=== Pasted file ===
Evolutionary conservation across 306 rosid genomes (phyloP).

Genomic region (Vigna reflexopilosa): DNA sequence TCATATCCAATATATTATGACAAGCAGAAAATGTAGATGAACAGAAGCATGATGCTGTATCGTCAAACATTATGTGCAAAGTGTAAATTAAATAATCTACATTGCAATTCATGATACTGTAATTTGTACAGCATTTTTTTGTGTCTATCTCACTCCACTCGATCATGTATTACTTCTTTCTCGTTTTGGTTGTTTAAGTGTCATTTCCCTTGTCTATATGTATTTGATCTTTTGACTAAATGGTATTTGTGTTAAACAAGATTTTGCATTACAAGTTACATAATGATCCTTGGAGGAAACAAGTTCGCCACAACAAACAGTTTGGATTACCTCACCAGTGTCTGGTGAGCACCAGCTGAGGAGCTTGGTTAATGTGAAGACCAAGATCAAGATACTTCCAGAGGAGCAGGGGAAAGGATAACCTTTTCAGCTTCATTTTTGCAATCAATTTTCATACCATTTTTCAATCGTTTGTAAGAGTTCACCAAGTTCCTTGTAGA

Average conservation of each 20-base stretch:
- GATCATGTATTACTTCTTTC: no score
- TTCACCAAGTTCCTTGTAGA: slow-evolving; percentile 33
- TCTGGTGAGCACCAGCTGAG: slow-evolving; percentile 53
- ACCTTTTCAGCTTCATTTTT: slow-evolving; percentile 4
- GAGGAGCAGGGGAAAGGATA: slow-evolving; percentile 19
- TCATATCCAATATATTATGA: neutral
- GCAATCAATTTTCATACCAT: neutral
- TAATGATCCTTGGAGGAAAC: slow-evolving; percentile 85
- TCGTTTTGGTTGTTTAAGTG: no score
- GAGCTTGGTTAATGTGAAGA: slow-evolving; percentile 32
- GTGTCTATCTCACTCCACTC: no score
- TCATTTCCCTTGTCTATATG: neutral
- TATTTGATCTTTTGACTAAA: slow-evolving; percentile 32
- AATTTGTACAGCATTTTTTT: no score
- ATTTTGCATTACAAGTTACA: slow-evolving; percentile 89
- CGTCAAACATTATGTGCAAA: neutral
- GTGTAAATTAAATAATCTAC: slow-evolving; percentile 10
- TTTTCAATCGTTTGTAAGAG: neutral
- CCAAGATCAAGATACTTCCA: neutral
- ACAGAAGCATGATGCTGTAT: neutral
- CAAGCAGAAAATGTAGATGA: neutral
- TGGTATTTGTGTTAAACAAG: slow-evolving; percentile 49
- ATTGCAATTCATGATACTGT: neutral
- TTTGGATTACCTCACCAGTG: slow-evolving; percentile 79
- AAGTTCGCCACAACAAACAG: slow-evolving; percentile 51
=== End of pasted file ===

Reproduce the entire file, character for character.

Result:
Evolutionary conservation across 306 rosid genomes (phyloP).

Genomic region (Vigna reflexopilosa): DNA sequence TCATATCCAATATATTATGACAAGCAGAAAATGTAGATGAACAGAAGCATGATGCTGTATCGTCAAACATTATGTGCAAAGTGTAAATTAAATAATCTACATTGCAATTCATGATACTGTAATTTGTACAGCATTTTTTTGTGTCTATCTCACTCCACTCGATCATGTATTACTTCTTTCTCGTTTTGGTTGTTTAAGTGTCATTTCCCTTGTCTATATGTATTTGATCTTTTGACTAAATGGTATTTGTGTTAAACAAGATTTTGCATTACAAGTTACATAATGATCCTTGGAGGAAACAAGTTCGCCACAACAAACAGTTTGGATTACCTCACCAGTGTCTGGTGAGCACCAGCTGAGGAGCTTGGTTAATGTGAAGACCAAGATCAAGATACTTCCAGAGGAGCAGGGGAAAGGATAACCTTTTCAGCTTCATTTTTGCAATCAATTTTCATACCATTTTTCAATCGTTTGTAAGAGTTCACCAAGTTCCTTGTAGA

Average conservation of each 20-base stretch:
- GATCATGTATTACTTCTTTC: no score
- TTCACCAAGTTCCTTGTAGA: slow-evolving; percentile 33
- TCTGGTGAGCACCAGCTGAG: slow-evolving; percentile 53
- ACCTTTTCAGCTTCATTTTT: slow-evolving; percentile 4
- GAGGAGCAGGGGAAAGGATA: slow-evolving; percentile 19
- TCATATCCAATATATTATGA: neutral
- GCAATCAATTTTCATACCAT: neutral
- TAATGATCCTTGGAGGAAAC: slow-evolving; percentile 85
- TCGTTTTGGTTGTTTAAGTG: no score
- GAGCTTGGTTAATGTGAAGA: slow-evolving; percentile 32
- GTGTCTATCTCACTCCACTC: no score
- TCATTTCCCTTGTCTATATG: neutral
- TATTTGATCTTTTGACTAAA: slow-evolving; percentile 32
- AATTTGTACAGCATTTTTTT: no score
- ATTTTGCATTACAAGTTACA: slow-evolving; percentile 89
- CGTCAAACATTATGTGCAAA: neutral
- GTGTAAATTAAATAATCTAC: slow-evolving; percentile 10
- TTTTCAATCGTTTGTAAGAG: neutral
- CCAAGATCAAGATACTTCCA: neutral
- ACAGAAGCATGATGCTGTAT: neutral
- CAAGCAGAAAATGTAGATGA: neutral
- TGGTATTTGTGTTAAACAAG: slow-evolving; percentile 49
- ATTGCAATTCATGATACTGT: neutral
- TTTGGATTACCTCACCAGTG: slow-evolving; percentile 79
- AAGTTCGCCACAACAAACAG: slow-evolving; percentile 51